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Elevated blood pressure has long been known as a risk factor for Alzheimer's disease and cognitive impairment. A 2009 meta-analysis in the American Journal of Geriatric Pharmacotherapy reviewed 65 studies published between 1999 and 2008, and concluded that “antihypertensive medications — particularly ACE inhibitors and diuretics — may be helpful in reducing the risk for and progression of dementia.”

Also, a study by Chinese scientists published in 2011 in the Brain Research Bulletin noted that several longitudinal and cross-sectional epidemiological studies have shown that treatment with beta blockers specifically reduces the prevalence of Alzheimer's dementia and delays functional decline. Animal and in vitro studies, the authors noted, also have shown that beta-adrenergic receptors may reduce amyloid-beta production and inflammation.

The HAAS study, however, was the first to identify beta blockers specifically as superior to other anti-hypertensives at counteracting cognitive decline, although Dr. White emphasizes that the study based its results on brain lesions found at autopsy rather than clinical assessment of the men while alive.

“Our autopsy study did not use dementia as an endpoint,” he said. “One can only have that endpoint when a person is still alive. Instead, we looked for an association with the structural abnormalities found in the brain at death, focusing on abnormalities known to be the primary lesions responsible for dementia. We know that many people with such lesions were not demented. We regard the processes responsible for those lesions as necessary but not sufficient causes for the declines in cognitive functioning that define the clinical diseases.”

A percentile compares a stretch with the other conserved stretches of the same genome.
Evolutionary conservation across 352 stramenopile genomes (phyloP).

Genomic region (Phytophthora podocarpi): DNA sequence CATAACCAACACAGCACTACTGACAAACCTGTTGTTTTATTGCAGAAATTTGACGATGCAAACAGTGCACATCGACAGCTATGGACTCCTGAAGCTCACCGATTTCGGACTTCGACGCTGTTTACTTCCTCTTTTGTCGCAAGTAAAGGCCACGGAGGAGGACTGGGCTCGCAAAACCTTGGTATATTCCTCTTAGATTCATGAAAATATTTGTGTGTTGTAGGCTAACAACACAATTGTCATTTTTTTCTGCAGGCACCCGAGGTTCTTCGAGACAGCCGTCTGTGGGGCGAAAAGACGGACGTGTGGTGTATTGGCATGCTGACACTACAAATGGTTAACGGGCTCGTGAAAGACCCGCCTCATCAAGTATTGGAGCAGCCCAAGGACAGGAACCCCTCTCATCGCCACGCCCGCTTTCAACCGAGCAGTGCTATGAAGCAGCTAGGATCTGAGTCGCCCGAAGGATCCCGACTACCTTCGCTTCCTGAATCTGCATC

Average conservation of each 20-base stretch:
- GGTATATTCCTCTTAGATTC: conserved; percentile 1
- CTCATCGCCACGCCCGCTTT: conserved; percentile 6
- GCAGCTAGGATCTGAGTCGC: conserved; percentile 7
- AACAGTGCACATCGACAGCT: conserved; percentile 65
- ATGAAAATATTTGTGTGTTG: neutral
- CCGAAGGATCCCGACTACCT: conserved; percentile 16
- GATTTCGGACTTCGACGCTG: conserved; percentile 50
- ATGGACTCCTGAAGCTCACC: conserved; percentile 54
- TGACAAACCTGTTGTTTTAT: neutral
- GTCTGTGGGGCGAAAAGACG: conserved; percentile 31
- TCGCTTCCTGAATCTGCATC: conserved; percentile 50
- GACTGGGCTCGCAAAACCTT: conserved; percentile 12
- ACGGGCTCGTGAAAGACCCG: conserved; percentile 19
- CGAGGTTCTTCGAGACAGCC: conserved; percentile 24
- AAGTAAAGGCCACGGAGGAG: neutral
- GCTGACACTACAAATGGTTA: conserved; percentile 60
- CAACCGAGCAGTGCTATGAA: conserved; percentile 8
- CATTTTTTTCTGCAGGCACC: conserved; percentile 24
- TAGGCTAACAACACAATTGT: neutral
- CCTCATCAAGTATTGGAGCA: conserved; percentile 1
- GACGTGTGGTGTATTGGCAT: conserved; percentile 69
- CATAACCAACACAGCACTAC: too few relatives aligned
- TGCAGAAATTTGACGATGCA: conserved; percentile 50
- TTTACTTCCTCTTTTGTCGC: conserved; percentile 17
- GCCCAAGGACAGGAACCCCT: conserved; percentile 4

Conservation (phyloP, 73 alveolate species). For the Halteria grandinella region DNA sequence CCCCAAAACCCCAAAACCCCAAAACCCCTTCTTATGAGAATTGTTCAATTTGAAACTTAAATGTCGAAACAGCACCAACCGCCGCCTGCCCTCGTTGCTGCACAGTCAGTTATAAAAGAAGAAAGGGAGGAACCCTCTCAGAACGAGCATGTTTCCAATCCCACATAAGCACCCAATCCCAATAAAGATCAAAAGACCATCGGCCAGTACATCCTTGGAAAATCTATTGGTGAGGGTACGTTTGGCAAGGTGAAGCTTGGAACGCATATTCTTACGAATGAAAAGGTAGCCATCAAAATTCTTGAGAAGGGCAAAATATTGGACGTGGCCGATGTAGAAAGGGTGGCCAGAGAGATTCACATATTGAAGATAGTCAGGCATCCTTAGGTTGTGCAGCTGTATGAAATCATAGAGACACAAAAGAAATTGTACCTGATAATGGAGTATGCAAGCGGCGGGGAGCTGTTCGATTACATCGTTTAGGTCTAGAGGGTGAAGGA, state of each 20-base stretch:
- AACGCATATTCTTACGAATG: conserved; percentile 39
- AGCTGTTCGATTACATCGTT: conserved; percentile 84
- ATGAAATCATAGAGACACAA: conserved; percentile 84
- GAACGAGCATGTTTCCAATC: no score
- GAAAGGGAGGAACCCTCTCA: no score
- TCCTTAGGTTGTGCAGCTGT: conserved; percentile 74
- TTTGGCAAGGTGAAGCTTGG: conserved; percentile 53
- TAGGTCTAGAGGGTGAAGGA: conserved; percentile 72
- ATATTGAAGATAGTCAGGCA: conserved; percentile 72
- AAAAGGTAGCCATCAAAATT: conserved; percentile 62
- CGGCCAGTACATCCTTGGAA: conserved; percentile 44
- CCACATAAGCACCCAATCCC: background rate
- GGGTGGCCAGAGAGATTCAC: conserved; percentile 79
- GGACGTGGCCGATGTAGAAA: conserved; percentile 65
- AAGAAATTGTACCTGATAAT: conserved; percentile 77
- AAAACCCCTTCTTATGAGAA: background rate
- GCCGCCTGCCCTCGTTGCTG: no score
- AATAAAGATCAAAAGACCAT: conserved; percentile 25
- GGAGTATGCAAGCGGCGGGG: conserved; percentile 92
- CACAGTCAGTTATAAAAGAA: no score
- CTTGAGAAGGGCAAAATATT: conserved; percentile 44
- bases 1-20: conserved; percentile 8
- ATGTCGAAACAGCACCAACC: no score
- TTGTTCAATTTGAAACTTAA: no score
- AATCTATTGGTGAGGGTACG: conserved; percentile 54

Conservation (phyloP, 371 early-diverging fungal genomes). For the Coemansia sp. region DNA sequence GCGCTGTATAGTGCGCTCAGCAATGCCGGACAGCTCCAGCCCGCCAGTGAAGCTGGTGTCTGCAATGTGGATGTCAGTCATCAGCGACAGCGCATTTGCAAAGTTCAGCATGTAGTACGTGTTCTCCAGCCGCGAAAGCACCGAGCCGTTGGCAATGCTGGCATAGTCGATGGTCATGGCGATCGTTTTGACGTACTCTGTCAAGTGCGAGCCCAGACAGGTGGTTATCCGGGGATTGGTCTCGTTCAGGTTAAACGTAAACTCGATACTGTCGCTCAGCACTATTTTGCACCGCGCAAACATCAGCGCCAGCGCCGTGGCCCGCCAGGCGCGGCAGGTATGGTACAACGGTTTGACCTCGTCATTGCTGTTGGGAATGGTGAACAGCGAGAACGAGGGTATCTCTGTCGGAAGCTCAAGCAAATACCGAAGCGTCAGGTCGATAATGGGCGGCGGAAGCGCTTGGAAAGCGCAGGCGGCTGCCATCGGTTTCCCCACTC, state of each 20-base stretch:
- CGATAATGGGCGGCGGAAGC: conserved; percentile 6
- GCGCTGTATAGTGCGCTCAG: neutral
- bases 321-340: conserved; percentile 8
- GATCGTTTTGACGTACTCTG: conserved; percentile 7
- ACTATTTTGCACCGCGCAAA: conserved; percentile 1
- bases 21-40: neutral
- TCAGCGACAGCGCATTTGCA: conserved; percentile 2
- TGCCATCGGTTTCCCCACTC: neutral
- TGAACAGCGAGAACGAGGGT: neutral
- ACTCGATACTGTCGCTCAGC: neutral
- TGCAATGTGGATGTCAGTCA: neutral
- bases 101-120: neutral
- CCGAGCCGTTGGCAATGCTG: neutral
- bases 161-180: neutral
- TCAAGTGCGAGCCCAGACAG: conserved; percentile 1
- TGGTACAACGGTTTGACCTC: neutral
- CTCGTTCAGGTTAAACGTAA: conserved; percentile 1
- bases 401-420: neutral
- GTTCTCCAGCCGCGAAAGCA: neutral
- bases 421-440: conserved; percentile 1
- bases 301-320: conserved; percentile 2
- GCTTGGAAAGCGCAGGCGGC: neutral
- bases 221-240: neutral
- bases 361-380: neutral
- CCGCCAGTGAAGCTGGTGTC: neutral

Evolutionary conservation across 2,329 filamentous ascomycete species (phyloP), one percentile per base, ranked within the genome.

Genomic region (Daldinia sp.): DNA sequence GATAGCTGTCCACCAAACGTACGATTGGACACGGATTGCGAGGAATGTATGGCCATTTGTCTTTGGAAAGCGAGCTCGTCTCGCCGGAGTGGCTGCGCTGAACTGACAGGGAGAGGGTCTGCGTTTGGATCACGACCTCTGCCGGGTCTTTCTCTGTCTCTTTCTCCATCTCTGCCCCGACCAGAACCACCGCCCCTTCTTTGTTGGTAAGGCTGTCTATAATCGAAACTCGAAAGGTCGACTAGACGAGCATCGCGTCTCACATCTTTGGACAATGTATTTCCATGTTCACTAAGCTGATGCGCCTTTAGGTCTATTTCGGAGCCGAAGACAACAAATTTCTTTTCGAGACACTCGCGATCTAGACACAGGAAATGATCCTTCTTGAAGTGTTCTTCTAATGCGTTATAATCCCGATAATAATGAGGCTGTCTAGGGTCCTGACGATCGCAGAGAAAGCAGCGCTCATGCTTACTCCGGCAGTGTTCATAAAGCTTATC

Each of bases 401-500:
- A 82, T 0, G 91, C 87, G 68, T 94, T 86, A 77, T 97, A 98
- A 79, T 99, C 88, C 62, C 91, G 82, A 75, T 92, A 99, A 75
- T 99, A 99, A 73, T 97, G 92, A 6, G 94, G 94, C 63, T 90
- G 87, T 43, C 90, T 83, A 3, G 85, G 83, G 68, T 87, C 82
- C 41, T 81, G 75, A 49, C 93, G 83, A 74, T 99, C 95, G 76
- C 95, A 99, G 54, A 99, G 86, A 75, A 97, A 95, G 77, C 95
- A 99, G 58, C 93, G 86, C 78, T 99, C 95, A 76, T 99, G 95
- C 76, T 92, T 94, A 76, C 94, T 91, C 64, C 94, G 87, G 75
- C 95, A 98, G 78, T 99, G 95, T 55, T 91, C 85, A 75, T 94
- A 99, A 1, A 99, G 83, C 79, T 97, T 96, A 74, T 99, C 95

In an effort to explain the apparent superiority of beta blockers over other antihypertensives in protecting the brain from cognitive decline, Dr. White suggested that beta blockers might reduce stress on small blood vessels, reducing the risk of microinfarcts.

“Every type of treatment comes with its own mechanisms, advantages, and adverse associations,” he said. “Beta blockers influence the autonomic nervous system more than the others, which means they reduce heart rate, response to physical stress, the difference between systolic and diastolic pulse pressures, and other functions. We can only speculate if these influences, in association with simple correction of the blood pressure, provide specific benefits related to development of the brain lesions responsible for cognitive decline and dementia during life.”



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Vladimir Hachinski, MD, DSc, Distinguished University Professor of neurology and epidemiology at the University of Western Ontario, who was not involved with the current study, suggested another possible mechanism.

“We know from the literature that propranolol, one of the prototypical beta blockers, increases brain blood flow at higher doses,” he said. “My hypothesis is that there's increased clearance of amyloid with increased blood flow. I think Dr. White could probably take a look and see whether the greatest clearance took place in those on the highest dose (of beta blockers).”